How not to write a novel

by | Jan 11, 2016 | The Writing Life | 11 comments

Nathan here. I first met my friend Julia Forster a decade ago when we were assistants to two US and UK agents who worked closely together. She’s now an accomplished author, and her novel What a Way to Go was published on Thursday by Atlantic Books in the UK. I invited her to write a guest post on the writing process. Enjoy!
In the autumn of 2002 I upped sticks from Bristol, England and rented a

room in Kensington, Brooklyn for three months. I had an idea for a novel. It

was to be set across two locations – New York and Venice.

The book would follow a young girl, Paige, who dreamt of being a

cartographer. She was best friends with a boy called Sebastian who had

dyslexia. He wanted to build gondolas.

I spent three months “researching” New York, haunting Park Slope coffee

shops and bookstores. I volunteered at the Park Slope Food Co-op, and then

as a magician’s assistant. I ate a lot of organic broccoli from the Food Co-op

but also maxed out on American Pancakes.

One day, I walked straight into Paul Auster outside the Community Bookstore

in Park Slope in which I’d had my first ever taste of Green Tea. I grinned at the

author inanely, and stepped aside.

I didn’t read much (although I did obsess over Betty Smith’s A Tree Grows in

Brooklyn, which I borrowed from the Brooklyn Public Library) and I wrote

even less.

In December, I came back to the UK and realised that, while I had a wealth of

ethnographic research and a massive overdraft to boot, I had no book. There

was also no plot, no real sense of who my characters were, nor what made

them tick.

Fast-forward two years and I was now based in London and working in Soho

at a small literary agency. One Friday evening, on my commute home walking

alongside the Thames on the South Bank, it struck me that the canvas I had

chosen was too epic for me to handle. I decided to shrink it, and write an

entirely different book, this time an autobiography.

It would be set in the middle of England where I grew up. My parents had

divorced when I was five, so I was brought up in two family homes, one in a

town called Northampton with my Mum (population 180,000) and, every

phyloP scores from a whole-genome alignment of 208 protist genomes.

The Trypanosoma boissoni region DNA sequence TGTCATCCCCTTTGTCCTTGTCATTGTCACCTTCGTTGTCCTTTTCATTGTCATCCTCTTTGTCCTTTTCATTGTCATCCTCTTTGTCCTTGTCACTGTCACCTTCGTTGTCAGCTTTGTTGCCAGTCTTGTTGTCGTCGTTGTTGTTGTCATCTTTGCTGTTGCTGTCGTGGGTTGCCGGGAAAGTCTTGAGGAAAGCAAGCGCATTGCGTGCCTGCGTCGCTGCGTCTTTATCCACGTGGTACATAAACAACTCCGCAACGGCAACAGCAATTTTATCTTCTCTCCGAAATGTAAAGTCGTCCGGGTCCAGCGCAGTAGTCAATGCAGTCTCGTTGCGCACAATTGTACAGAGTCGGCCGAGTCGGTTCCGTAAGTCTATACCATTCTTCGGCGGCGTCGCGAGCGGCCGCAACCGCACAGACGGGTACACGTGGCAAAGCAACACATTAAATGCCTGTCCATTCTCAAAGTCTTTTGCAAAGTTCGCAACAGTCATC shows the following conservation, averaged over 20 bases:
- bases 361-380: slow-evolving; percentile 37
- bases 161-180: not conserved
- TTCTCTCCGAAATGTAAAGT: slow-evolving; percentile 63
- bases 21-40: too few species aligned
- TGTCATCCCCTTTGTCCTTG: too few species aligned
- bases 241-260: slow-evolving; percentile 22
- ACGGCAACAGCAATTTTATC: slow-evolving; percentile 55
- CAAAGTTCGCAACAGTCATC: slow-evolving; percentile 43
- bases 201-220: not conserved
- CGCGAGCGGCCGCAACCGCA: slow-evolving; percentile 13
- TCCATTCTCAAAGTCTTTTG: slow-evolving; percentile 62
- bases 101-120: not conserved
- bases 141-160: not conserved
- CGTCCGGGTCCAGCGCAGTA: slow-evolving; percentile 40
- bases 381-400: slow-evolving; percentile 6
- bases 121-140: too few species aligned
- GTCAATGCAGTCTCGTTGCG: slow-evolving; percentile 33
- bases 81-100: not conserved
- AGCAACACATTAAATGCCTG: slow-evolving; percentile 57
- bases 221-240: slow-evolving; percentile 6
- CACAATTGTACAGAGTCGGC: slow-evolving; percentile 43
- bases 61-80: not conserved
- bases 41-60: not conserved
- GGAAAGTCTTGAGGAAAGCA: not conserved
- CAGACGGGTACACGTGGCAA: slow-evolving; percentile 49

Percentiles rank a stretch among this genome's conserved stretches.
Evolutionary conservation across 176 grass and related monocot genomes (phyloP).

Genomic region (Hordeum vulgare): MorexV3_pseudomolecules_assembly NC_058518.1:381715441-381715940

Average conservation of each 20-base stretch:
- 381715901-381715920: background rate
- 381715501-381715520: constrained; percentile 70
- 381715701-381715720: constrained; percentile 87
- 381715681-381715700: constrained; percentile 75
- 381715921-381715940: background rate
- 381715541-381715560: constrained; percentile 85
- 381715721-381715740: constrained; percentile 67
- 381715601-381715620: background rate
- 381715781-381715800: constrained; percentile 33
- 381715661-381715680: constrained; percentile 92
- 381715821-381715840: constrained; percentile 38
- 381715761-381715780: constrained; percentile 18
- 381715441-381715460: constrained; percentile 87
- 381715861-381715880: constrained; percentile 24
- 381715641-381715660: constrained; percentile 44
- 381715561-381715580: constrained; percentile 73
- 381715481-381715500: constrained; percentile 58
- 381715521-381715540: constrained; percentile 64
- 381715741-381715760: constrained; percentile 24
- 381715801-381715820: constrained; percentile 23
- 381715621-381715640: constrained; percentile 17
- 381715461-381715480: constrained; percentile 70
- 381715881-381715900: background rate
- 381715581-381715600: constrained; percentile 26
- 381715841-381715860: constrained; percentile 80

other weekend, I was based in a small village with my Dad (population 180).

Over the course of the next year, I drafted 80,000 words. Only then did I

realise the two major shortcomings with this project:

1) Nothing happened to me.

2) Nobody knew who I was.

I consigned the book to live under the bed. It served as quite good sound


Aged 32, I moved to rural mid-Wales, with a partner and a three year-old

daughter and a nine month-old son. If I turned my back for more than two

seconds, my crawling baby son would be found fingering plug sockets or head-butting skirting boards.

By the age of three, he’d been hospitalised twice for whacking his prominent

forehead, once having to be put under general anaesthetic in order to stitch

his wound up again.

And it was under these circumstances – when I had been reduced to survival

mode and when my horizons only reached as far as when I could reasonably

consume another cup of strong coffee – that I managed to write the book that

would find its way into print, What a Way to Go.

Can you picture those old-fashioned T-model Fords, the ones which needed a

metal hand-crank to get the engine to fire? You’d put the crank into the front

of the car, engage the ratchets, and then manually heave it round until the

engine stuttered into life.

That was my brain.

My synapses hadn’t fired for that long that to begin with, the connections mis-fired.

For example, you would have thought that in order to commence a novel,